I’m not going to make a “and there was much rejoicing” crack until I see who the replacement is. There’s a part of me who thinks we’re in for a “meet the new boss, same as the old boss” scenario.
This is no surprise.
I had hoped this would work out for him, because he’s been through a lot. Maybe the next place will turn out to be a better fit. Best of luck, kiddo.
Meanwhile, it does clean up the quarterback room at Georgia. For now, anyway.
It’s not pretty when punditry jumps the shark.
I know, small sample size and all, but I can’t help noting that after two games, JT’s passer rating is a relatively gaudy 187.34, which would put him in the top three in the conference if he had enough starts.
Yeah, I’m probably getting way ahead of myself here, but, you know what? Screw it. I’m having too much fun watching him run the offense right now.
Yeah, it was an easy 29-point win, but it wasn’t without a few ups and downs. The Dawgs rushed out to a three-touchdown lead and… then relaxed on defense, allowing the ‘Cocks to score ten straight points before responding with another touchdown.
They then came out after the half and locked down the Gamecock offense en route to putting the game away for good, and then gave up an 11-play, 98-yard drive for SC’s last score. That was followed by Georgia’s longest, most time consuming drive of the game that finished on the Carolina one-yard line to end the night.
The fourth quarter fog was a nice touch. And with that, some bullet points.
- I don’t know how much to attribute to all the missing bodies on South Carolina’s defense and how much to attribute to the ‘Cock defense not loading the box to respect what JT Daniels did in last week’s game, but, either way, Georgia’s running game simply overpowered the opponent. And that started with the offensive line that blew open ridiculously sized holes all game long. Both White and Cook scored touchdowns on plays where no defender laid a hand on them.
- Hill bounced back from his poor showing last week with what was perhaps his best game of the year, blocking-wise. I saw him get to the second level to make blocks several times. (In a twist, his high shotgun snaps seemed to come later in the game than usual.) Shaffer was better, too, although inconsistent. He whiffed on a block that led to a sack.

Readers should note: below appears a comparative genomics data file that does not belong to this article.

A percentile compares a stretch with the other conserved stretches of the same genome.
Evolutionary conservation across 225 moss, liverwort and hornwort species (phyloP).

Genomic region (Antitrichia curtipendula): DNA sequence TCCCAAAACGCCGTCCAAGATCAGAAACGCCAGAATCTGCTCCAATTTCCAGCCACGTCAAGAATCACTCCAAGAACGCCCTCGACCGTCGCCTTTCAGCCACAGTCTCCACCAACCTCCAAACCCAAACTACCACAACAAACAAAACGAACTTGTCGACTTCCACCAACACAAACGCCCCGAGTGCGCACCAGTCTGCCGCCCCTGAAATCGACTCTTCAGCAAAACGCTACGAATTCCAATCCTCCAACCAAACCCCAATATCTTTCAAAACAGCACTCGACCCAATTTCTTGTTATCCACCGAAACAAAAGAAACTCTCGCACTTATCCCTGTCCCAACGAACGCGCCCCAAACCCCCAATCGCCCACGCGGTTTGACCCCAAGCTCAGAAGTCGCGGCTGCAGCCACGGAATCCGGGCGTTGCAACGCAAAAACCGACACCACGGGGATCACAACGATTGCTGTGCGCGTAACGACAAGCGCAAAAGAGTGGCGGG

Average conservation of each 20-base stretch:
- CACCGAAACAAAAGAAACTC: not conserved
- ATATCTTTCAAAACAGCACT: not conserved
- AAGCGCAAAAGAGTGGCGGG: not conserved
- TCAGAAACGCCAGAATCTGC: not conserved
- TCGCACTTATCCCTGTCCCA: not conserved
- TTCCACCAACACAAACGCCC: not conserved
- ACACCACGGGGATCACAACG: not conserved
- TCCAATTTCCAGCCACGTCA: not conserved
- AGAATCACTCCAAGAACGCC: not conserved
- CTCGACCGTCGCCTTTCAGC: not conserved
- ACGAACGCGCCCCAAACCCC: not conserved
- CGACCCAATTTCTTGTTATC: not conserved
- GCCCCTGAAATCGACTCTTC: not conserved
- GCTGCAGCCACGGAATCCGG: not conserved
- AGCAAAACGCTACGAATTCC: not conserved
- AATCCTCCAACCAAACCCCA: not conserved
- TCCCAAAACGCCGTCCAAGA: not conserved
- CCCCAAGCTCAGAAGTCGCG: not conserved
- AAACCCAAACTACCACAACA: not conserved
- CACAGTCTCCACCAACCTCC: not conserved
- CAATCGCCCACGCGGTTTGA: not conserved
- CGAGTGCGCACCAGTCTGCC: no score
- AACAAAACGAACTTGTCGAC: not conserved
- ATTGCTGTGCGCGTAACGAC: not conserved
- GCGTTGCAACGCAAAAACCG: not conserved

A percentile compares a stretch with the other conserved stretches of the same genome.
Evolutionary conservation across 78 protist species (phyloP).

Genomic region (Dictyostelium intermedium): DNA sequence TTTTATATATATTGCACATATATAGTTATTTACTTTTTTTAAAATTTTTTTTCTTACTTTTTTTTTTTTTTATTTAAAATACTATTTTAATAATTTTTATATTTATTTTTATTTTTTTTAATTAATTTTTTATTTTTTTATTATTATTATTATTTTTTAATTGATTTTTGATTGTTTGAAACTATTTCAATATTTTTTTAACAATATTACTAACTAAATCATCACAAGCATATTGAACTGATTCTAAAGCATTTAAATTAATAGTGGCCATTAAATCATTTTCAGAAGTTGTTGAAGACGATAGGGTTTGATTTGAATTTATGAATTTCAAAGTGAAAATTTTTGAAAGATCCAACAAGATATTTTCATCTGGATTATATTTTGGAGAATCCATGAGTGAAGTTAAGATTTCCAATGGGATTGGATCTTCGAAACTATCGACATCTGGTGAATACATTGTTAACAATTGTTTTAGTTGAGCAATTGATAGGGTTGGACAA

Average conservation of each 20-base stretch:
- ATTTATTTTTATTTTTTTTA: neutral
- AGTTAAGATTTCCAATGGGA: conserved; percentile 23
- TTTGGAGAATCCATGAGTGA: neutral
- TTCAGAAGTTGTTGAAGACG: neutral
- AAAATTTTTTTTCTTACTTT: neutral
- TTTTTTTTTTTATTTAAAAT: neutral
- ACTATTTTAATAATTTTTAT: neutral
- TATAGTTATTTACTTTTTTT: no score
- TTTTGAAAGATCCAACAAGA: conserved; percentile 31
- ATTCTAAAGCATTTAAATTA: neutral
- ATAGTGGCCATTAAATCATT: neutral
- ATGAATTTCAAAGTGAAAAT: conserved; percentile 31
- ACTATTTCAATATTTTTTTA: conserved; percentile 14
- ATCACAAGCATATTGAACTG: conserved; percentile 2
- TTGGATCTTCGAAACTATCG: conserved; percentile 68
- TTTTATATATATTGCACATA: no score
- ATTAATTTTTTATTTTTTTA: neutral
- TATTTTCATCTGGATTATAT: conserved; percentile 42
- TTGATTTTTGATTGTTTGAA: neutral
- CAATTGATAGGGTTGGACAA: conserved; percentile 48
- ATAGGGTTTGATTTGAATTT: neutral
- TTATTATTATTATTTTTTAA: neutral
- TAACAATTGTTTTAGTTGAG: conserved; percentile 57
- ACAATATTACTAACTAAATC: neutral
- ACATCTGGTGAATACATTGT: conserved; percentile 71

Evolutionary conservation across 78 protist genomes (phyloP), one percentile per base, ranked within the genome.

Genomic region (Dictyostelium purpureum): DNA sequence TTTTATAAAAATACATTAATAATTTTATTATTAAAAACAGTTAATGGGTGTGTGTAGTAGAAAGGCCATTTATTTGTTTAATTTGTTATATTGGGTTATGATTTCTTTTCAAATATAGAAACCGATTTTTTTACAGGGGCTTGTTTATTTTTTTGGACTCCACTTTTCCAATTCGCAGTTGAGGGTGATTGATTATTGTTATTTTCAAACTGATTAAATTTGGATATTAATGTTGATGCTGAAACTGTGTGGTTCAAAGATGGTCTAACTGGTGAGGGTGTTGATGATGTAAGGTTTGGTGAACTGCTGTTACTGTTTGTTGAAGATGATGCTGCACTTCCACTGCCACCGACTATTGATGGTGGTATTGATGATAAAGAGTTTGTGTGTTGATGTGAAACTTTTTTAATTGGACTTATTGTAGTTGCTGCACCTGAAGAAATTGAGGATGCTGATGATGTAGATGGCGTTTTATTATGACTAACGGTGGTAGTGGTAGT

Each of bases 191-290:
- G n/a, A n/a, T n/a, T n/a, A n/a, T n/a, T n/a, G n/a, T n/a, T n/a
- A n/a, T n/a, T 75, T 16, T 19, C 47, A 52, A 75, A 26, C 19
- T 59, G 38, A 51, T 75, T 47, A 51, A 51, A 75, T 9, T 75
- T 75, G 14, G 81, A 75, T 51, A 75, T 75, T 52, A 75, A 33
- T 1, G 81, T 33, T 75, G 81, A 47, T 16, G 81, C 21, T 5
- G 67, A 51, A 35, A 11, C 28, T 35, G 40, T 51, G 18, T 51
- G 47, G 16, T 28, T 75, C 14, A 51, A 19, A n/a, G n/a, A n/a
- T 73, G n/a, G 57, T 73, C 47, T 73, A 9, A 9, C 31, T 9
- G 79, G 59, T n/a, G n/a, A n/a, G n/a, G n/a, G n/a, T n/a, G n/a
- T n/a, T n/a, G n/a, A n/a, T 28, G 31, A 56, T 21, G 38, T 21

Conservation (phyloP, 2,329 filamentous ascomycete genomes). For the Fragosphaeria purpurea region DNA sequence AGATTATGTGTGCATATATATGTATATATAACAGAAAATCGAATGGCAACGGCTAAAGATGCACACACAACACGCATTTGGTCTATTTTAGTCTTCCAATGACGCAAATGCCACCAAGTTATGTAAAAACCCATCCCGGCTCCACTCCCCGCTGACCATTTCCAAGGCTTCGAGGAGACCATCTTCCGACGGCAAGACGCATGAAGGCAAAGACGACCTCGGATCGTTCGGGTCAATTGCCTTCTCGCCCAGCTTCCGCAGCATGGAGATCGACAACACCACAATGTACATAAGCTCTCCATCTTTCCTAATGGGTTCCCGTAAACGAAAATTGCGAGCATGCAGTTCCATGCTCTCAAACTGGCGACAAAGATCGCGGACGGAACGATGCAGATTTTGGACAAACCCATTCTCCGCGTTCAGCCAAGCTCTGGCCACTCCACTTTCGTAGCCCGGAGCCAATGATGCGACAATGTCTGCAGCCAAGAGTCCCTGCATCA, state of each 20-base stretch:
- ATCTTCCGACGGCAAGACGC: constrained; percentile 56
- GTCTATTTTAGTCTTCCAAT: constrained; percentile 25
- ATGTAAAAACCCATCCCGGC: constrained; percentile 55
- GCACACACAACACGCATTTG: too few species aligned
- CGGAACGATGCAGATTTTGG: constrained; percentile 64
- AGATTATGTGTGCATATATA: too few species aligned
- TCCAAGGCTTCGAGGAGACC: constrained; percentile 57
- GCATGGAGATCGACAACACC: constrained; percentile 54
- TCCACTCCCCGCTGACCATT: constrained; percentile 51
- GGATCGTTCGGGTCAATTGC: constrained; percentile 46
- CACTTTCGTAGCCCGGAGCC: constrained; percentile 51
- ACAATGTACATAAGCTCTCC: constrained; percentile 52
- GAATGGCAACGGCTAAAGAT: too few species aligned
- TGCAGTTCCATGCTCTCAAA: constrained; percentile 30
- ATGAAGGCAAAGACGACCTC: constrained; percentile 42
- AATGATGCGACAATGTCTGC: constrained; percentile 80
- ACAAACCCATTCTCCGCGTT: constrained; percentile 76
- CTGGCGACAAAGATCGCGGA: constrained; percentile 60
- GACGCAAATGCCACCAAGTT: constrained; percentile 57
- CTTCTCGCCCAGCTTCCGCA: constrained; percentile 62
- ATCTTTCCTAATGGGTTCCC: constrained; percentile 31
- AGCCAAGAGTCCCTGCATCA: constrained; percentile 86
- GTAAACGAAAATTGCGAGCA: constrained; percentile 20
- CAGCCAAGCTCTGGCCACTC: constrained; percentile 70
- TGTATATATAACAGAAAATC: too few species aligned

- You don’t rush for over three hundred yards at better than seven yards a clip without your backs having a very good day, and a very good day it was for them. Cook looks like he’s really starting to get a feel for the position. White bullied the defense all game. McIntosh had a couple of great runs where he shook a tackle, reversed course and made something out of nothing. It was also good to see Edwards get out there and contribute, although it was a shame his touchdown got called back on a penalty.
- McKitty on that opening drive was money — first, the beautiful catch and gain on the seam route, and then, stretching out for his first touchdown of the season. He’s a guy who should have gotten more out of his transfer year in Athens, but that’s how it goes sometimes.
- With only ten completions, there isn’t too much to say about the receivers. A couple of drops and a short throw from Daniels made their contributions less than they could have been. The Smith touchdown, as I mentioned, was a perfect play. And it goes without saying that Monken is still designing plays that get the receivers open.
- One other thing about the receivers that does merit a mention is that this was by far the best game I saw them have this season blocking downfield. Pickens and Burton, in particular, gave terrific effort in that regard.